QOD: Character is like a tree and a reputation like a shadow. The shadow is what we think of it; the tree is the real thing. ~ Abraham Lincoln

HeartRx said...

Good Morning Argyle, C.C. et al.

I think if I had stuck to the across clues I would have gone much faster. But peeking at the downs led me to pen in “ADD to” instead of ADD ON, “exit” instead of PUSH and “PaT” instead of PET. So that messed up the north for a while.

Then, I can never remember if it is EEO or EOE for "fair hiring initials".

Thank goodness I knew HARRY HOUDINI, and was able to go back and fill in the theme entries and fix all my boo-boos. SWEE’ !!!

Happy Tuesday, all.

kazie said...

I thought this was a fun CW with no really hard clues, but many fresh and interesting. My only problem was T-BONED, an unknown expression for me, crossing with SABU for which I guessed SAMU. Everything else fell in neatly with only perp help.

My son lived on Kodiak Island several summers fishing for salmon, and frequently saw Kodiak bears near the camp.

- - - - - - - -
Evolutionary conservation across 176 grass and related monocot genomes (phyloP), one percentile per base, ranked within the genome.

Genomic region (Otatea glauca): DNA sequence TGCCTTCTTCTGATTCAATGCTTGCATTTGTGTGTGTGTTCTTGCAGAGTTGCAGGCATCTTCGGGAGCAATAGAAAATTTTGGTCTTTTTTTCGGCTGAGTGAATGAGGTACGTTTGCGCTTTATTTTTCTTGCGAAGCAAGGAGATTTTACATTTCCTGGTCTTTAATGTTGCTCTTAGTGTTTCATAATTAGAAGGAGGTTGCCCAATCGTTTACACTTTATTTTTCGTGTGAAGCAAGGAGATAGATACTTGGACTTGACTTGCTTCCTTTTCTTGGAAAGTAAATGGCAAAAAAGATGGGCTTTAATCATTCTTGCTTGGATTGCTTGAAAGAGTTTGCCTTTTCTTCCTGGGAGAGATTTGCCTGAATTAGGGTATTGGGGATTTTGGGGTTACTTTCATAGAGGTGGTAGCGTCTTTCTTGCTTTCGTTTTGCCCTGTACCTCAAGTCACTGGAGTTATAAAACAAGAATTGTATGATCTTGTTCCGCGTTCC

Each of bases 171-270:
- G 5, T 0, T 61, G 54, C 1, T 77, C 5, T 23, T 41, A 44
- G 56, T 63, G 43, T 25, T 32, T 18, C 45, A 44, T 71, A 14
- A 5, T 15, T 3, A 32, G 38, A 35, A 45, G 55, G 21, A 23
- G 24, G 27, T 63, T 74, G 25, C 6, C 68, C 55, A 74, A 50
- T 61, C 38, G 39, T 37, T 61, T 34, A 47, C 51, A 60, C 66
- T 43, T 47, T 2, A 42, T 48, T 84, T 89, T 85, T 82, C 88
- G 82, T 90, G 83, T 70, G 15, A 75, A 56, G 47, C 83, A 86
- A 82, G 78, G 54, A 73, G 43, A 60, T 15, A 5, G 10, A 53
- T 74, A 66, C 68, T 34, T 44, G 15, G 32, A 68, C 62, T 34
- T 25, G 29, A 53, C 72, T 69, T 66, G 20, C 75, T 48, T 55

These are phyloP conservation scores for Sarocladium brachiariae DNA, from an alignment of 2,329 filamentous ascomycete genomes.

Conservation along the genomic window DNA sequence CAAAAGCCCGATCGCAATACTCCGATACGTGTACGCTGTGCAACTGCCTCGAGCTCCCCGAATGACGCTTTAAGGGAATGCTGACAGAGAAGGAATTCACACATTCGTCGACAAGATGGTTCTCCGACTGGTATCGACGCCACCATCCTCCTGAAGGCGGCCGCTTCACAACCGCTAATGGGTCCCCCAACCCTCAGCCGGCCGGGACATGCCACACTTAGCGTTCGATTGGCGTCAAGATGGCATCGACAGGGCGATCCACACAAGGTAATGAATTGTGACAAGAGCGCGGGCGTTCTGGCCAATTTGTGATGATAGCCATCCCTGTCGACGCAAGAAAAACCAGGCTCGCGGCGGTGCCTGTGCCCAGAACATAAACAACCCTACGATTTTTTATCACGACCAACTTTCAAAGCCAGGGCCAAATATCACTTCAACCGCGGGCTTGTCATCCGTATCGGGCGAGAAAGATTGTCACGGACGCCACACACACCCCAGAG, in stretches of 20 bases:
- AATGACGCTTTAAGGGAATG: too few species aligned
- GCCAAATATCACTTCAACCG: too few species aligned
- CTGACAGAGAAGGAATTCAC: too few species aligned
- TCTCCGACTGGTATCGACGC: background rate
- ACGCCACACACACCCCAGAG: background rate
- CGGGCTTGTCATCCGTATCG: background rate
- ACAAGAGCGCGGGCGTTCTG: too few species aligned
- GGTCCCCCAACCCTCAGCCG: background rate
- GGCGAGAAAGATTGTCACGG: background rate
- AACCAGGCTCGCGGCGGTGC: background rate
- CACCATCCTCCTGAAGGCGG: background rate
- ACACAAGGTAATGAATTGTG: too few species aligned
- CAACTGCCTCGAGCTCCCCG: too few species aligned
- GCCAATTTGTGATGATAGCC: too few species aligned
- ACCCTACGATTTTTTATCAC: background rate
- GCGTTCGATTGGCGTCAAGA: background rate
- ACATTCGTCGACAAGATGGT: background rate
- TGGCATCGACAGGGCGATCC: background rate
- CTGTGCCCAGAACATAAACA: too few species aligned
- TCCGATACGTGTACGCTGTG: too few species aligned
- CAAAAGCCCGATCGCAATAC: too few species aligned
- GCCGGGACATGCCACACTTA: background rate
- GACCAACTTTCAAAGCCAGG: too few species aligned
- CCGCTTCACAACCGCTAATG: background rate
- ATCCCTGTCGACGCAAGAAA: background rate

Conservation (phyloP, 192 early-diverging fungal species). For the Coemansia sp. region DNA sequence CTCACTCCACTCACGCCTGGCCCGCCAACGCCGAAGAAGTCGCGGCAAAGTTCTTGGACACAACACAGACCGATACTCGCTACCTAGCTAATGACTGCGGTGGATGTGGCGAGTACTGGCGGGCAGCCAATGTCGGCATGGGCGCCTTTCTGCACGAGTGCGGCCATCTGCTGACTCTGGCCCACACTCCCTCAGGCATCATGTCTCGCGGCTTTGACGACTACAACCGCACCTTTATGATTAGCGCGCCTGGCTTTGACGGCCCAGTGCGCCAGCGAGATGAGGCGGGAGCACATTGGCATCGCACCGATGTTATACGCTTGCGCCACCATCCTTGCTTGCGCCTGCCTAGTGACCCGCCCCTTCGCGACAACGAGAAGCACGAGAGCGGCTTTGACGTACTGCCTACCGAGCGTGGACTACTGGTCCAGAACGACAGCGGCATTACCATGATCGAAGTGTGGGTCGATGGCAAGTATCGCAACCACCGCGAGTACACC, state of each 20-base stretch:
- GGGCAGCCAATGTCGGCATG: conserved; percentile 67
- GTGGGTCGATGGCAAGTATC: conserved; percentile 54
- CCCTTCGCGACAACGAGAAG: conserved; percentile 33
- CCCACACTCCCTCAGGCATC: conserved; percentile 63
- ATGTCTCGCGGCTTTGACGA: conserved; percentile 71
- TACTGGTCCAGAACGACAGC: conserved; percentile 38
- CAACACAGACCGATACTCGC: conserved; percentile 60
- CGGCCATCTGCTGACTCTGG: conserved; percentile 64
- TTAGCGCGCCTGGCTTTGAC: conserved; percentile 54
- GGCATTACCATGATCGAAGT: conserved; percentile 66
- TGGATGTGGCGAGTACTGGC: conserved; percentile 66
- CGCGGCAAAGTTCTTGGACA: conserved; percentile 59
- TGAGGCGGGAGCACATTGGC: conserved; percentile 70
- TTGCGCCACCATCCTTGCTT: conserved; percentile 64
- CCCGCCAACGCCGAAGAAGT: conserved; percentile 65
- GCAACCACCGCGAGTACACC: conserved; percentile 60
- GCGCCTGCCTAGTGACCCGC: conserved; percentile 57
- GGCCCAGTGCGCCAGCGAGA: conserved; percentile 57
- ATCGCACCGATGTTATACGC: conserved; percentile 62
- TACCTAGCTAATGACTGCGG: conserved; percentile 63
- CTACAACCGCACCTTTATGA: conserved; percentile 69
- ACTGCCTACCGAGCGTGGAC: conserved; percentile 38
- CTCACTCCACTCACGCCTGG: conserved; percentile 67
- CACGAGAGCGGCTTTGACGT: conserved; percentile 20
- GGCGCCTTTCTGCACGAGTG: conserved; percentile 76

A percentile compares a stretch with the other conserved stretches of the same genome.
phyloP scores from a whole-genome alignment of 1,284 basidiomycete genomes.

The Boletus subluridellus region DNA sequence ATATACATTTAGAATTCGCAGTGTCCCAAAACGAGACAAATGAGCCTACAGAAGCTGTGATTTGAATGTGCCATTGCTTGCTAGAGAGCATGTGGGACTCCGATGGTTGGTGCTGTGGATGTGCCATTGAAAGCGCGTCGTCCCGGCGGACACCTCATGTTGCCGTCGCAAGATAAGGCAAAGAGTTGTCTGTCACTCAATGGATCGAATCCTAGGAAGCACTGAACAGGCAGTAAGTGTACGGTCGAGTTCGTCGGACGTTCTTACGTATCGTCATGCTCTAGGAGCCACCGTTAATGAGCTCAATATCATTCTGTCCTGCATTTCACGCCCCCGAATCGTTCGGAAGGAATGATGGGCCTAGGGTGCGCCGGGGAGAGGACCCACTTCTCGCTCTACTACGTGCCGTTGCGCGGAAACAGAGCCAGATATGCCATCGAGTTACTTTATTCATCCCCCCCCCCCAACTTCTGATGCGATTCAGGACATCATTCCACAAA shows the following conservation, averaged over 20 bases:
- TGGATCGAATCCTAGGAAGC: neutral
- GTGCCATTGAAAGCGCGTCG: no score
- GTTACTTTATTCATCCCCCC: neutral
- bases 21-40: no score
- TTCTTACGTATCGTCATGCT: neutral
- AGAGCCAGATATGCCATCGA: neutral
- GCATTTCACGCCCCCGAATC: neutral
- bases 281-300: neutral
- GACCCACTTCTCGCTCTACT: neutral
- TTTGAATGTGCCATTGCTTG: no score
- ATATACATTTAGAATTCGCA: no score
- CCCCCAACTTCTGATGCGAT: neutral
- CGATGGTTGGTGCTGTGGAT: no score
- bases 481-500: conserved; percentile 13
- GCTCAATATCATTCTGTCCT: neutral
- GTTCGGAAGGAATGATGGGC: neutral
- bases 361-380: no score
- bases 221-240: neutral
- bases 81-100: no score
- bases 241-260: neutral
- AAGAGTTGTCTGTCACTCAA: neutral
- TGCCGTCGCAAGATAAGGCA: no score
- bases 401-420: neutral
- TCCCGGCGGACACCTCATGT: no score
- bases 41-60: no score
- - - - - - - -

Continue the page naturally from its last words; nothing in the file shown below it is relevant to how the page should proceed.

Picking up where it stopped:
Mainiac said...

Morning Argyle, CC and All,

I had to erase the same stuff as HeartRx and agree with Argyle that this is becoming a tough week. The NW killed me. Idyl crossing Adano and My God? Harry Houdini finally unlocked Know the Ropes which led to spelling Kashmir correctly, finally. Lots of smudges before I fixed everything. I'm glad tomorrow is Friday...........

My feet are starting to mold its been raining so much here. Cruise ship passengers don't look very happy.

Have a good one.

Yellowrocks said...

Fast puzzle. I did it in order using ACROSS and DOWN alternately to check as I went. Seeing ROPES, CUFFS, and CHAINS, I guessed HOUDINI without the clue.
I had PAT and ADD TO tentatively, then checked the PERPS and immediately changed to PET amd ADD ON.

TOE RINGS
Link toe rings

T-BONED Scroll to the bottom pictures
Link T-Boned

Mom speaks out said...

Yeow! Not a speed run at all. Trip, stumble and fall is more like it. Thanks Argyle for your usual insightful blog.